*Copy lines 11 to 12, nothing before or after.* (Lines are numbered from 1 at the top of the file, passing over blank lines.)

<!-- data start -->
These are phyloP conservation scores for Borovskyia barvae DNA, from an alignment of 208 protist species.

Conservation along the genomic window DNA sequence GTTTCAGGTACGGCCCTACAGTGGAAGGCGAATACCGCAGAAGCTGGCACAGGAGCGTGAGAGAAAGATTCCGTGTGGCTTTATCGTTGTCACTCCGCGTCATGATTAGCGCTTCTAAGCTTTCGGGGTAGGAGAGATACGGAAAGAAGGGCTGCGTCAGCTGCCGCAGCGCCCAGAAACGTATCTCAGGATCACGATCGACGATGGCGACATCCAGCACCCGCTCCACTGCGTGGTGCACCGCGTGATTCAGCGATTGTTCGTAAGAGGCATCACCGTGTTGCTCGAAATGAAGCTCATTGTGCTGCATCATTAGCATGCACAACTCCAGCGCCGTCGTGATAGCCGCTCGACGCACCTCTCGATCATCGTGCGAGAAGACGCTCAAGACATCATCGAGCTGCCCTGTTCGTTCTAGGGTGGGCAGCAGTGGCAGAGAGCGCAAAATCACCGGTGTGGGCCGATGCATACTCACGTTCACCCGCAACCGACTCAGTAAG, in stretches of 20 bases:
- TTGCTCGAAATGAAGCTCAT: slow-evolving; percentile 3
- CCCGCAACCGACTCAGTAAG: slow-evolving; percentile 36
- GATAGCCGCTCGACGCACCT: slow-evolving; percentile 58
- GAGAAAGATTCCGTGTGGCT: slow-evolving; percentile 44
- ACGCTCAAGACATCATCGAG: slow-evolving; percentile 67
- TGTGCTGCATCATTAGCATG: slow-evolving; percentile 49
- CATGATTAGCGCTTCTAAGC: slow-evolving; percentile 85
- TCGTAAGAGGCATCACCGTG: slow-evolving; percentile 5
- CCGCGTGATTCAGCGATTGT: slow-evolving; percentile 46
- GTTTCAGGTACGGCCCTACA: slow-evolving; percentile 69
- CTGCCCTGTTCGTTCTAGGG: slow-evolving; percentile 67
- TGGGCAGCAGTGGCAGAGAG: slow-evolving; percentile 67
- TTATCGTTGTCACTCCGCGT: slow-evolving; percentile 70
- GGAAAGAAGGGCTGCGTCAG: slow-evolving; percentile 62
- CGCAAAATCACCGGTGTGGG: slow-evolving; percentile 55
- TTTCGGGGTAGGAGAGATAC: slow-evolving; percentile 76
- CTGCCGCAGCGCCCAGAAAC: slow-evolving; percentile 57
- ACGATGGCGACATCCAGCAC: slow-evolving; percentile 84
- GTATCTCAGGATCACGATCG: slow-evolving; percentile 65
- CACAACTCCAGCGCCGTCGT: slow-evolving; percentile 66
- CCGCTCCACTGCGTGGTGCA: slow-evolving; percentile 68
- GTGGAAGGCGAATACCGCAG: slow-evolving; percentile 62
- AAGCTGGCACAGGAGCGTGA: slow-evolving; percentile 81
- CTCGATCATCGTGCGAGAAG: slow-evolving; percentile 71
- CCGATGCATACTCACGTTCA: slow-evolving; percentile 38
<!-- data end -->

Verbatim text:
- CCGCGTGATTCAGCGATTGT: slow-evolving; percentile 46
- GTTTCAGGTACGGCCCTACA: slow-evolving; percentile 69